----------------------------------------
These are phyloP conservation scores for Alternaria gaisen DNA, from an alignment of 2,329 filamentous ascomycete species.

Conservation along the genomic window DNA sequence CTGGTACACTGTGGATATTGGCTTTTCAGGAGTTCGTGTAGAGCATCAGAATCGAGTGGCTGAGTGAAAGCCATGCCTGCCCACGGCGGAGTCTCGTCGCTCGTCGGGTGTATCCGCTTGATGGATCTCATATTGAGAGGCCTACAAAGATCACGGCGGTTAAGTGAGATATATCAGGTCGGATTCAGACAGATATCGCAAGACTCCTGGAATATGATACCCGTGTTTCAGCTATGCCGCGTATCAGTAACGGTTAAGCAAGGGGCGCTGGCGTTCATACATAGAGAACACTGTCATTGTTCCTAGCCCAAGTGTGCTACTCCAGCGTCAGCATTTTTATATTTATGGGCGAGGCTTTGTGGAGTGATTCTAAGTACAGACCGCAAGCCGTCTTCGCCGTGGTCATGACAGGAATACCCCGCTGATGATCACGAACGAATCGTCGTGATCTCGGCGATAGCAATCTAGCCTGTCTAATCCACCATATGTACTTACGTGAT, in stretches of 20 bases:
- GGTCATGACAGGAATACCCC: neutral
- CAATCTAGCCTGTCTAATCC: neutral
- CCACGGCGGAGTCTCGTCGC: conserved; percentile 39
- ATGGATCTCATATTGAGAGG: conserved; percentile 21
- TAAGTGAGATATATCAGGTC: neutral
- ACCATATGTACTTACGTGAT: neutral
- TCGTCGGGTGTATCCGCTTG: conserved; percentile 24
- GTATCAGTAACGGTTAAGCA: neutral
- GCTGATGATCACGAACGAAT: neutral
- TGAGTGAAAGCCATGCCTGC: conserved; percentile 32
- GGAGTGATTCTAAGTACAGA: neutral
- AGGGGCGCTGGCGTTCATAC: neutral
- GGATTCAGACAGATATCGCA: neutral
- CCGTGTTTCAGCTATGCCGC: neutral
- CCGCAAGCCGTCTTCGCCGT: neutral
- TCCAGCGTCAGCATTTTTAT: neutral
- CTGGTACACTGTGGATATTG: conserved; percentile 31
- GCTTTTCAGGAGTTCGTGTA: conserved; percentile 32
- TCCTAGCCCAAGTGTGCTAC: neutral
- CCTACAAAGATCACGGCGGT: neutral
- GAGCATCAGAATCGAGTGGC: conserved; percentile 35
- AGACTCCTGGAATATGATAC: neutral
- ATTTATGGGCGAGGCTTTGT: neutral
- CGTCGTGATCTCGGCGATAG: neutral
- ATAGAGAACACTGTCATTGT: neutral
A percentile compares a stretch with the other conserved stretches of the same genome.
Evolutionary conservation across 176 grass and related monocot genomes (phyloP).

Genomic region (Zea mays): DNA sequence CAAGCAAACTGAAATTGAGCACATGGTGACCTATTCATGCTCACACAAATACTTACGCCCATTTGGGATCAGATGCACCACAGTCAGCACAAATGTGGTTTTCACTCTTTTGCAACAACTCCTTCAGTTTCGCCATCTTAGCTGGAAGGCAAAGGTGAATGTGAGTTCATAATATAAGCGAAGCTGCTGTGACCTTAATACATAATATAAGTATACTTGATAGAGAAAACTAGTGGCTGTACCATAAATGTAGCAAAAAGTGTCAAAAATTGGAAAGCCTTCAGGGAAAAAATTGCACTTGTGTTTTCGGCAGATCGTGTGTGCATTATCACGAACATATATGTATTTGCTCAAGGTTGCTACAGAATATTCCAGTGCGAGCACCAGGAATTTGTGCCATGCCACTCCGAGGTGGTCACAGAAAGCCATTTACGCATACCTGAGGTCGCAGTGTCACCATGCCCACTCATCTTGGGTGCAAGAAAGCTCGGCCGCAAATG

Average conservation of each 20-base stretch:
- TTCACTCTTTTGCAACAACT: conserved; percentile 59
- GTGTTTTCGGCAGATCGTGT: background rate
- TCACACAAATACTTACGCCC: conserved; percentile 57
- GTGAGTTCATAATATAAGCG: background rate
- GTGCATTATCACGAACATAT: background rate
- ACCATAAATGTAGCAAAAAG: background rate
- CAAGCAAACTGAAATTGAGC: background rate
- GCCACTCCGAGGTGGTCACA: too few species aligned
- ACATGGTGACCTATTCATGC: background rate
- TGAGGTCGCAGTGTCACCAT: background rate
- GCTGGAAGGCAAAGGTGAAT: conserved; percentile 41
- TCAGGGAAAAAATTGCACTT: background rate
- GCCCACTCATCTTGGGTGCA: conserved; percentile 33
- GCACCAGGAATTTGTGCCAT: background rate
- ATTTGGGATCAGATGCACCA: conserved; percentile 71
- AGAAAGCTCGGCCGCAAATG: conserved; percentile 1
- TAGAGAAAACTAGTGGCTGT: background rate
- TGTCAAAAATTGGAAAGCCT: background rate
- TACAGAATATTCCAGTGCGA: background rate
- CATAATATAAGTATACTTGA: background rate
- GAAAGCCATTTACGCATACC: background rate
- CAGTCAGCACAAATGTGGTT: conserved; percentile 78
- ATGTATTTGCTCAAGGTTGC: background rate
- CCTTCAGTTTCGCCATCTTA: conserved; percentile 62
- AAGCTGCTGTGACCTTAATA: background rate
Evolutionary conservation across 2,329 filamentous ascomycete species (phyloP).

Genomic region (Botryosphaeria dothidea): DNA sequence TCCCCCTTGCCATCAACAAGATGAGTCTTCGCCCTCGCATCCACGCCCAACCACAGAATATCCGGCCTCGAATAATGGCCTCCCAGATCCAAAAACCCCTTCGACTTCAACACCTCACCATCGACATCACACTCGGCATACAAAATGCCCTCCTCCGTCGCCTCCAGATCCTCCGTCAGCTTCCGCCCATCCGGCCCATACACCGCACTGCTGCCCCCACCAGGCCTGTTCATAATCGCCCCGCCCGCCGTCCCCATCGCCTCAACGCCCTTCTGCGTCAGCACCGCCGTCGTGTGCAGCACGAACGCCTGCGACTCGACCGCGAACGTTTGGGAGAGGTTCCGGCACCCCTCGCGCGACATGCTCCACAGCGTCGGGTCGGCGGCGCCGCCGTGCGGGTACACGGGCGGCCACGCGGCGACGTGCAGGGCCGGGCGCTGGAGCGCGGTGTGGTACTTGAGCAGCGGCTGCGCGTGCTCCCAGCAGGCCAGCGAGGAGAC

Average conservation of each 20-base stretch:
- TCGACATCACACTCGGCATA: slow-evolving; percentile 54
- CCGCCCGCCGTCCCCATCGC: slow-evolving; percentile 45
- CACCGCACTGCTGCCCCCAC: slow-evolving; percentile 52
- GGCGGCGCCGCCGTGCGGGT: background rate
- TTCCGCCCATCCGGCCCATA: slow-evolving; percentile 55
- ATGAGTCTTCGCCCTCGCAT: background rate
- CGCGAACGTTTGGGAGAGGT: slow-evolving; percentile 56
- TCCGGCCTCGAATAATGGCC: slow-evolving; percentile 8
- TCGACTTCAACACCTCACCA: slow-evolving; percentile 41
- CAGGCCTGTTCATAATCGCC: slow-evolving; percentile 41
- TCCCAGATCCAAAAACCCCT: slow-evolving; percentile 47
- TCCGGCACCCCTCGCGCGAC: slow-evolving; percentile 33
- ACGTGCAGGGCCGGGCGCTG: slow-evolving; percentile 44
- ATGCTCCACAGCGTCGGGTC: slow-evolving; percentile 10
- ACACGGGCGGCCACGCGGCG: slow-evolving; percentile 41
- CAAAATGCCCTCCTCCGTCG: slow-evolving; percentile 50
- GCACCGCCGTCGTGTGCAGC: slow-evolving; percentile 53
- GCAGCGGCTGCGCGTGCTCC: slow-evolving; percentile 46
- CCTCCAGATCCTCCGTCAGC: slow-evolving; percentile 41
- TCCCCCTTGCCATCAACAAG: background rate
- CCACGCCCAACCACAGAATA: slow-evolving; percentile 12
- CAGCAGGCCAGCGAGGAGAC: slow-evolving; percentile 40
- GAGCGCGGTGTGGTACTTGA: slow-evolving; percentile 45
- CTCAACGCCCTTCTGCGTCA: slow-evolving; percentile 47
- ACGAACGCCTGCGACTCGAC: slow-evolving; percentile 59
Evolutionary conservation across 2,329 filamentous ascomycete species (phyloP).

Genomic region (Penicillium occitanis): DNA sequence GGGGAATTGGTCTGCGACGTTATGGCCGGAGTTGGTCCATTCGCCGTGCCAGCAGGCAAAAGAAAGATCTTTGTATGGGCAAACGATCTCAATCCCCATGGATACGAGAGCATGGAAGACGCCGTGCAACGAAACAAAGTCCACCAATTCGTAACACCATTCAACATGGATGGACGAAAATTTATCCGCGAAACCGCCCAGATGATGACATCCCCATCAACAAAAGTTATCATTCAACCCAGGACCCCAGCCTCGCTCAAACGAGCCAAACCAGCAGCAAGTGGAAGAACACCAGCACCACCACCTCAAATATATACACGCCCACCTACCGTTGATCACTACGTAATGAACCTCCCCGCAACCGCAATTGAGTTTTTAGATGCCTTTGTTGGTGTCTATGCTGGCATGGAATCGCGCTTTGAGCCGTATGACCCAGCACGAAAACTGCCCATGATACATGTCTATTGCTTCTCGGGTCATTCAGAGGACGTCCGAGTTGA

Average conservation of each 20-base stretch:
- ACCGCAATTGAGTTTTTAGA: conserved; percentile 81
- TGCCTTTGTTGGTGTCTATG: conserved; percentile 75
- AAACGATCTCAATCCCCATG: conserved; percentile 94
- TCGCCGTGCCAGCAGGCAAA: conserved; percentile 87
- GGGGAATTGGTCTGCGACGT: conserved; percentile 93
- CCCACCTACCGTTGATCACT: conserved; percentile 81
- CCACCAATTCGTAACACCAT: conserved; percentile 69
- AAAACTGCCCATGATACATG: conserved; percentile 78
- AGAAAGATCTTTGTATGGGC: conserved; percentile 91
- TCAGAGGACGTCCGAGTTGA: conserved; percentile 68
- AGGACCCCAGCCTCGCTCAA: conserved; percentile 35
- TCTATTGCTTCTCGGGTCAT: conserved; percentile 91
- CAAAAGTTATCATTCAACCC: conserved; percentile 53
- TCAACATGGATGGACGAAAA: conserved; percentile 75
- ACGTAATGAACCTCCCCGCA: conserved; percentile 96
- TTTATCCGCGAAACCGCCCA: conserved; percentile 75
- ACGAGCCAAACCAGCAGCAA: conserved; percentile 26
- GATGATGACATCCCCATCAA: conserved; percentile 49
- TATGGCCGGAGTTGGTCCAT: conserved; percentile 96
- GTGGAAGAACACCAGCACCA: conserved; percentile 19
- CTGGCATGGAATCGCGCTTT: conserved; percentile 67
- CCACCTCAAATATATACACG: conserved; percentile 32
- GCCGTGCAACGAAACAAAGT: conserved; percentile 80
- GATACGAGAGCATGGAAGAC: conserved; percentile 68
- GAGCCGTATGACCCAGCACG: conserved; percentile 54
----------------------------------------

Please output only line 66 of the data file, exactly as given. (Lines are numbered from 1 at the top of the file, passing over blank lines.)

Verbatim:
- CGCGAACGTTTGGGAGAGGT: slow-evolving; percentile 56